The great mentors teach us to learn, and context is the documentary where and when of change, not the more glamorous and speculative why or how. The where and when are learned in our lessons, the why and how are exercises in creativity introduced through event and circumstance. Context remains a priori, the root of perspective, preamble to change. Context is truth serum, inescapable in argument, disarmingly complex, a detective story often without hero, yet always the set up, the amplification, the table setting for the menu to be.  Valerie Haas understood that every hour she was in the classroom, every minute of study hall, even in the fragments of hallway chatter, which I promise you she enjoyed more than she let on. She was studying you, because she wanted you to be ready to be better, to be courageous and take on necessary action. She would help you if you wanted help, she would drill you if you were up to the task, but mostly, she wanted all of us to make the world better by understanding language, poetics, chronology, and discipline. She knew we were just kids, and that we would grow to become adults, and perhaps when we stumbled on a word misused we would know how to find its real meaning. And then do something with it, something creative, something that mattered.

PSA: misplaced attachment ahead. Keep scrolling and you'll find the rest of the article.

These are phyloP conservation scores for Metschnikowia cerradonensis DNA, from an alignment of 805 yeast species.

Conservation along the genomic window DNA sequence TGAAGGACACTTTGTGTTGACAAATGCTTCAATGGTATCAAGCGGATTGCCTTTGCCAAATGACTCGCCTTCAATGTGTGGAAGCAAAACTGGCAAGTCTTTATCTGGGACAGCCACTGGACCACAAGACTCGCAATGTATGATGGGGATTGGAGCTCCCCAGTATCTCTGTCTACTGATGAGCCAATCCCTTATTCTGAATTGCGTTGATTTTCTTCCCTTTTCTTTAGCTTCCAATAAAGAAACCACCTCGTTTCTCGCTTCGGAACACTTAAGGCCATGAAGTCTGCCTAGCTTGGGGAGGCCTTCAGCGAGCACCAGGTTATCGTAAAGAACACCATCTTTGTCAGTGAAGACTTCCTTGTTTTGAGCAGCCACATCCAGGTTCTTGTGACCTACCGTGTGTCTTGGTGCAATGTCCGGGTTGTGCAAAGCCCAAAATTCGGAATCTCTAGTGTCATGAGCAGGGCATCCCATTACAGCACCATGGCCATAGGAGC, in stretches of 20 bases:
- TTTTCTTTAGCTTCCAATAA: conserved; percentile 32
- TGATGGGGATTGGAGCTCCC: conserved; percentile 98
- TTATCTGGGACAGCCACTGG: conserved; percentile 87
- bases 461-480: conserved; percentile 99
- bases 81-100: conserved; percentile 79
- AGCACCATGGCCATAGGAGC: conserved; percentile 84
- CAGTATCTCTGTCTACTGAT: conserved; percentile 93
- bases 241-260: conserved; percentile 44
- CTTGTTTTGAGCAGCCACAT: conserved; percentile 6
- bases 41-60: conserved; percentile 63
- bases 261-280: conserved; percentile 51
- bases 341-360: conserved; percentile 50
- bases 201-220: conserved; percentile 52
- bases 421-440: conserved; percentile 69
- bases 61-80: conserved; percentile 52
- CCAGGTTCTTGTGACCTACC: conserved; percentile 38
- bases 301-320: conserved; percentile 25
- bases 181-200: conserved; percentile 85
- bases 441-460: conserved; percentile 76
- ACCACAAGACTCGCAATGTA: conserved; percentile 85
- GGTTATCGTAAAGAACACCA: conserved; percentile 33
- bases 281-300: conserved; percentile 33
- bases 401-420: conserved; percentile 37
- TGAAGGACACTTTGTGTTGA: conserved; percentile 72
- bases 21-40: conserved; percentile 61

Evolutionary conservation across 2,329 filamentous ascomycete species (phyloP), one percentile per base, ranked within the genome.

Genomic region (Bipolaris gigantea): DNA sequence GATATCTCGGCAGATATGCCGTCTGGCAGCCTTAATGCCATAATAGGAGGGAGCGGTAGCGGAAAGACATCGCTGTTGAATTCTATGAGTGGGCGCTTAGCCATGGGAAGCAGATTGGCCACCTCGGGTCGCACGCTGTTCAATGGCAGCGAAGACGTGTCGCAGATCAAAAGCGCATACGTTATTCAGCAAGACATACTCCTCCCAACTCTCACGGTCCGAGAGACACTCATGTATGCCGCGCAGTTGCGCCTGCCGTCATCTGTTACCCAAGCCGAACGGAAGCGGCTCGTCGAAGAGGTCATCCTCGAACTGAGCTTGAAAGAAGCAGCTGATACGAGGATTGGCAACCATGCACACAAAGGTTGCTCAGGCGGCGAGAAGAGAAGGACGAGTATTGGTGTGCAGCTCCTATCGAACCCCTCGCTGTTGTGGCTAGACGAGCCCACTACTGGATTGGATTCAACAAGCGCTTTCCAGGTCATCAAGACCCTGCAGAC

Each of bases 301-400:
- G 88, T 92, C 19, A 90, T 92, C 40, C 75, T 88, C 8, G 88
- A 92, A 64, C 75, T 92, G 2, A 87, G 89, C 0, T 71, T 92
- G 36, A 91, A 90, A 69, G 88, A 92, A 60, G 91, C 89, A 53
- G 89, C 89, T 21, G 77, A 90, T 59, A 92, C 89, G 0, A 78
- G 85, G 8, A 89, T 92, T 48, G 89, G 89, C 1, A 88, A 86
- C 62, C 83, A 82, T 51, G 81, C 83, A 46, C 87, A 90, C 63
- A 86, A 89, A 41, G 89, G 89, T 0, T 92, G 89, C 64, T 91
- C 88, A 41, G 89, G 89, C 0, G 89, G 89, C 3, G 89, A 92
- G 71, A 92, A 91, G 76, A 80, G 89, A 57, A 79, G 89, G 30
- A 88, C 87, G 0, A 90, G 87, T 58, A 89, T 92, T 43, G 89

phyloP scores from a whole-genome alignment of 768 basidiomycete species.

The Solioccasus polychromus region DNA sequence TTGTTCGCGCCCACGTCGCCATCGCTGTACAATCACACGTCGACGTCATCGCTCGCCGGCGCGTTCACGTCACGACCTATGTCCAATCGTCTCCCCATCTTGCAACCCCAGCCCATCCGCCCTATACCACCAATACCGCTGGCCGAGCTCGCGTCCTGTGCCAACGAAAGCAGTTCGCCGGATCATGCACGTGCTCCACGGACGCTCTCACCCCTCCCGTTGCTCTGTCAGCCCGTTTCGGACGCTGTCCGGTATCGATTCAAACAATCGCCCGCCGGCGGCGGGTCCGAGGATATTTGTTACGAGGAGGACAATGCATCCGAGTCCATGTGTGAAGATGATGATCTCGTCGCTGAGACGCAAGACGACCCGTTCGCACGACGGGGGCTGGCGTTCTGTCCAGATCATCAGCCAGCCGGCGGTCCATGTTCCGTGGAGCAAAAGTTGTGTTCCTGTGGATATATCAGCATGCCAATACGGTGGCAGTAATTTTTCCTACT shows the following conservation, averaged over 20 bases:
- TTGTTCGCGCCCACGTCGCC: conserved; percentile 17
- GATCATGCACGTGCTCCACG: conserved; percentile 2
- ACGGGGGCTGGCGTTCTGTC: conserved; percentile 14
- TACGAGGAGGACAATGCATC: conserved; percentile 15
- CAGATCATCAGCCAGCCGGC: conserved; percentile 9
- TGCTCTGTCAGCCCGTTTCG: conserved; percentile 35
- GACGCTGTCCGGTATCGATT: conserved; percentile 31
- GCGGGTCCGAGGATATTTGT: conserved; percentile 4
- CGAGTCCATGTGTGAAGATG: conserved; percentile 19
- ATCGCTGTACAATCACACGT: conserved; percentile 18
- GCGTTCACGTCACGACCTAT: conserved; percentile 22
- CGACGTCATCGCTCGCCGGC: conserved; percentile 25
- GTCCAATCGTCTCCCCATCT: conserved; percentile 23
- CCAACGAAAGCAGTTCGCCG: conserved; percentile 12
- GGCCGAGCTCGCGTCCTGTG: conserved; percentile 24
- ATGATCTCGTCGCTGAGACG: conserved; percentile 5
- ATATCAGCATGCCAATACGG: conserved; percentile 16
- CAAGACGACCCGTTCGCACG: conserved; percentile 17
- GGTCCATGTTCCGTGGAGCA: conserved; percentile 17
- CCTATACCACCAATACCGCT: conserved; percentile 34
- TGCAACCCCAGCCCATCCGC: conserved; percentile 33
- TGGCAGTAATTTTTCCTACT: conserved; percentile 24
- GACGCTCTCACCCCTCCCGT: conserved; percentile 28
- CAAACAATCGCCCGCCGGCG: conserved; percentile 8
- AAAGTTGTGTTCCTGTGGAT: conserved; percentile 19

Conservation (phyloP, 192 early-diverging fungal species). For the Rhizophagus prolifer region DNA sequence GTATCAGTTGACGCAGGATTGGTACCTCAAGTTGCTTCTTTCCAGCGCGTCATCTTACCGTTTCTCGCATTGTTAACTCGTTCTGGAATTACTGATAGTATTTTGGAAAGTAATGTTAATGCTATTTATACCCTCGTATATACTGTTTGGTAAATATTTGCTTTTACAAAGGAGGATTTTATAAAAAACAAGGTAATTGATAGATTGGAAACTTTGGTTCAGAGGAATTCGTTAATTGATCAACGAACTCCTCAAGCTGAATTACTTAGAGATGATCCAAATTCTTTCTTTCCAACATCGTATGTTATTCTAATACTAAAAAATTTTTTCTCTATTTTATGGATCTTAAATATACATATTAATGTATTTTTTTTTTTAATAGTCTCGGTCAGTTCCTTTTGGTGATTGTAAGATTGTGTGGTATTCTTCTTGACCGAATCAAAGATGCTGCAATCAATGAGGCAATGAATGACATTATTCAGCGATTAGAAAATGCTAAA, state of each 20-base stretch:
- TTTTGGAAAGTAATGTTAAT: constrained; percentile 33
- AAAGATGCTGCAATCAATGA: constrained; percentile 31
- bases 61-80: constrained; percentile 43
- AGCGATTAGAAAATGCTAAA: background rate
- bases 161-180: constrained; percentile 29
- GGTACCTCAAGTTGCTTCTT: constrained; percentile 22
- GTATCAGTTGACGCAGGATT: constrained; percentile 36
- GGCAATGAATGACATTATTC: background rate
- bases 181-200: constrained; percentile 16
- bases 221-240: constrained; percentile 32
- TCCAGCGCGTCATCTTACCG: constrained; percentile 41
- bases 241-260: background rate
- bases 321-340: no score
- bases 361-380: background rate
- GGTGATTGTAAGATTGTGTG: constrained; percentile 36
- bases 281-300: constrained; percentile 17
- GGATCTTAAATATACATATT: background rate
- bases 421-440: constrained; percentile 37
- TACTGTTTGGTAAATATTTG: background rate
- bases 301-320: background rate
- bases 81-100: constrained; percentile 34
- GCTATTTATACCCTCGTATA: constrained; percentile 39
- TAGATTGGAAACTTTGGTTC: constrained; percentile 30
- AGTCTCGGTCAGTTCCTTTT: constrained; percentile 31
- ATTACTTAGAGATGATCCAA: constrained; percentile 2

Valerie Haas was that good. We owe her our respect for a lifetime of context. Carpe diem, wrote Horace. At thy call we gather. Godspeed, Miss Haas.

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For the original online version, please click-through the following link and scroll down to the bottom of the page:

A Latin Teacher: Classically Remembered

Time is the best teacher of all.  It causes us to rethink what we got wrong.  A teacher can offer perspective we never could have understood when it was offered.  If we are lucky, we live long enough to learn to rethink what was given.

National Latin Exam